Tag Archives: honey

Mead, the Monks Brew

3 Jul

I love home brewing! It is so exciting, collecting your ingredients and waiting for the outcome. Making mead has been an ambition of main for a long time now and I finally got my act together last month.

I got this recipe from my friend Benny the bee keeper. Benny is now in his 80’s and uses an ancient recipe created by monks. It is super easy and has a great outcome. For this recipe I used some of my grandfather’s honey. My grandfather keeps his bees in the Wicklow Mountains where I live and the honey is just unbelievable. It is important to eat honey from where you live as it is believed to help hay fever and anything to do with your breathing such as asthma. This is because the bees take their pollen from your surroundings.

Note for Brewing

Brewer’s yeast, yeast nutrient tablets and wine bottles can all be bought from home brewing and winery stores.

The finished product

Prepare the mead in summer which is best for fermentation.

Make sure to add yeast nutrient tablets, otherwise the yeast will feed on the honey and cause bitter mead.

Recipe

Simple recipe for homemade mead

1.8kg/4lbs Good quality honey

3.7 litres Rain water

28g/1oz Hops

28g/1oz Brewer’s yeast

2-6 Yeast nutrient tablets

1. Collect rain water and filter through muslin.

2. Place the rain water and honey into a large container and stir until dissolved.

3. Add 1oz of hops to the honey water.

4. Using a large pot, bring the honey water to the boil and remove from the heat. Only allow the mixture to reach boil, do not over boil or else the mead will become bitter.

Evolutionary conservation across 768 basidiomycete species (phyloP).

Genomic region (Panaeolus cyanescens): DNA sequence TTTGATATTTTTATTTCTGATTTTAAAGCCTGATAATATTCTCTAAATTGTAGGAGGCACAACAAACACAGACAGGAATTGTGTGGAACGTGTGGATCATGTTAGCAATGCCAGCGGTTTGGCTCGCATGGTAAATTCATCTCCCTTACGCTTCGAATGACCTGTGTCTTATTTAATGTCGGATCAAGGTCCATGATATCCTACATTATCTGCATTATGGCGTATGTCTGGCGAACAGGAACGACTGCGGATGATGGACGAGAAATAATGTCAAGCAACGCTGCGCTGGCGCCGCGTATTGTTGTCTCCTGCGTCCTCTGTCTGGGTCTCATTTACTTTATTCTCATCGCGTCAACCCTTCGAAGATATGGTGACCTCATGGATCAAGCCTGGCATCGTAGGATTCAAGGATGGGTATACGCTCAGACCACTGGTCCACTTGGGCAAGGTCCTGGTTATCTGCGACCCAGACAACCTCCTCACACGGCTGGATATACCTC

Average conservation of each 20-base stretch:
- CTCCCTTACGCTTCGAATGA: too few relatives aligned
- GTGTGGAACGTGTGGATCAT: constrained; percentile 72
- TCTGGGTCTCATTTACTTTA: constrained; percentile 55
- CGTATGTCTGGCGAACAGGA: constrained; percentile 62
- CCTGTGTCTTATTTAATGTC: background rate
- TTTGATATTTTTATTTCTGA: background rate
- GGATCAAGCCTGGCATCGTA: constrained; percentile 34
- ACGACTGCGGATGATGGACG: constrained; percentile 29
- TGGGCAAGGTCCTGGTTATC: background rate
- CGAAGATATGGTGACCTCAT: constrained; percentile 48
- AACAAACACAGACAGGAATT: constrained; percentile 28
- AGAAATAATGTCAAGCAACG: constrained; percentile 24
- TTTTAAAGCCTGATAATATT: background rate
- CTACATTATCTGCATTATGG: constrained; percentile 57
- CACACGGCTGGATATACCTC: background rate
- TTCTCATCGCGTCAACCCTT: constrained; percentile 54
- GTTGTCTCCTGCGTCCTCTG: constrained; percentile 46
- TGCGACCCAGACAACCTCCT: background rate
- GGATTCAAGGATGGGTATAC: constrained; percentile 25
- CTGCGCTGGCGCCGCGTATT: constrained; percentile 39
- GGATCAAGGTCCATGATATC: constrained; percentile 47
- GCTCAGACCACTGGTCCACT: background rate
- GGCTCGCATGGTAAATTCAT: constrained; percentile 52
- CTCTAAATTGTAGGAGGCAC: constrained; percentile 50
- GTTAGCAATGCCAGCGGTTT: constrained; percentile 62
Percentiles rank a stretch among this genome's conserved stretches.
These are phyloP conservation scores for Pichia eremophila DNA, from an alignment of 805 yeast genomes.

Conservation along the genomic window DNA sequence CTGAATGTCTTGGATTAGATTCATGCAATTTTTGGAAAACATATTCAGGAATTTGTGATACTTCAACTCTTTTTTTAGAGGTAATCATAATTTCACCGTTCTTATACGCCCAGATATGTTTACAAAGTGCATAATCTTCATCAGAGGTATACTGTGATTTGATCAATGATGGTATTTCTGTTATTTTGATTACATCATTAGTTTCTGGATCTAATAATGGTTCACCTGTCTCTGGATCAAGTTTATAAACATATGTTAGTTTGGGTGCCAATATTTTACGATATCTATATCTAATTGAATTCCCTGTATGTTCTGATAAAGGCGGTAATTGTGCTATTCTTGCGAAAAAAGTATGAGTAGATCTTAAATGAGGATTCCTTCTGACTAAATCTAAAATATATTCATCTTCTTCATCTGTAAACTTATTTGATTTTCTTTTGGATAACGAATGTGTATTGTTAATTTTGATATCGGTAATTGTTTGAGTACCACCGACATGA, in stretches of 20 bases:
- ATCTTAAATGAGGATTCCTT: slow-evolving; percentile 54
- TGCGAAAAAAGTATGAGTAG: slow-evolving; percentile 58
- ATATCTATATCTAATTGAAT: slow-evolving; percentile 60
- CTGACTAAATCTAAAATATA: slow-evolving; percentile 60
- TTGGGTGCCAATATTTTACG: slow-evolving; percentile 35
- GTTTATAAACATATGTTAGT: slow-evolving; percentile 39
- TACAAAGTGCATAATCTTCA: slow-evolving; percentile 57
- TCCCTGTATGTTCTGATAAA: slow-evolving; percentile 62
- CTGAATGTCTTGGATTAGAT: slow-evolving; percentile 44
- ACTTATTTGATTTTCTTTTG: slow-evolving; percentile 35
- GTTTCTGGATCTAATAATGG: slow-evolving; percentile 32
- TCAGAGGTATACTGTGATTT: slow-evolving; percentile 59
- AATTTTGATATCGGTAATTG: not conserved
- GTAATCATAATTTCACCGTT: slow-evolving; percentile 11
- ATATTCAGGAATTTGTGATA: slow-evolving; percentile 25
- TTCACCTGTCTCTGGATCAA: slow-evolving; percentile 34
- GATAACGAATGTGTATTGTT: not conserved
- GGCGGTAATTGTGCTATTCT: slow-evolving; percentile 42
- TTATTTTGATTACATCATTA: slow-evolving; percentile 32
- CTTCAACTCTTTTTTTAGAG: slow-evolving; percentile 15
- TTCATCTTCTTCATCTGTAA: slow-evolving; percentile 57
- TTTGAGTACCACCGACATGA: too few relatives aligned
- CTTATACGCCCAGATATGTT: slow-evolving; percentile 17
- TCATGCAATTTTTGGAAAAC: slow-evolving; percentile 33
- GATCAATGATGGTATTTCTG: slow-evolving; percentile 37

5. Using a wooden spoon, remove any scrum which has risen to the top.

6. Allow the mixture to cool and add the brewer’s yeast. If the yeast is added when the honey water is too hot it will kill the yeast.

7. Pour the honey water into a large sterilised container such as a clean unused bin or any large clean plastic container.

8. Crush between two to six yeast nutrient tablets. For medium mead use four tablets.

9. Use a minimum of two tablets for a dry mead or a maximum of six tablets for a very sweet mead.

10. Place two sheets of muslin over the container to prevent anything from entering and contaminating the mead but also allowing air to enter.

11. The mixture will begin to ferment and bubble, this will happen for 3-5 days, once the mixture has stopped bubbling vigorously it can be bottled.

12. Filter the mixture through two sheets of muslin and pour into sterilsed resealable wine bottles.

13. Leave the mead to ferment for a month before opening and enjoying.

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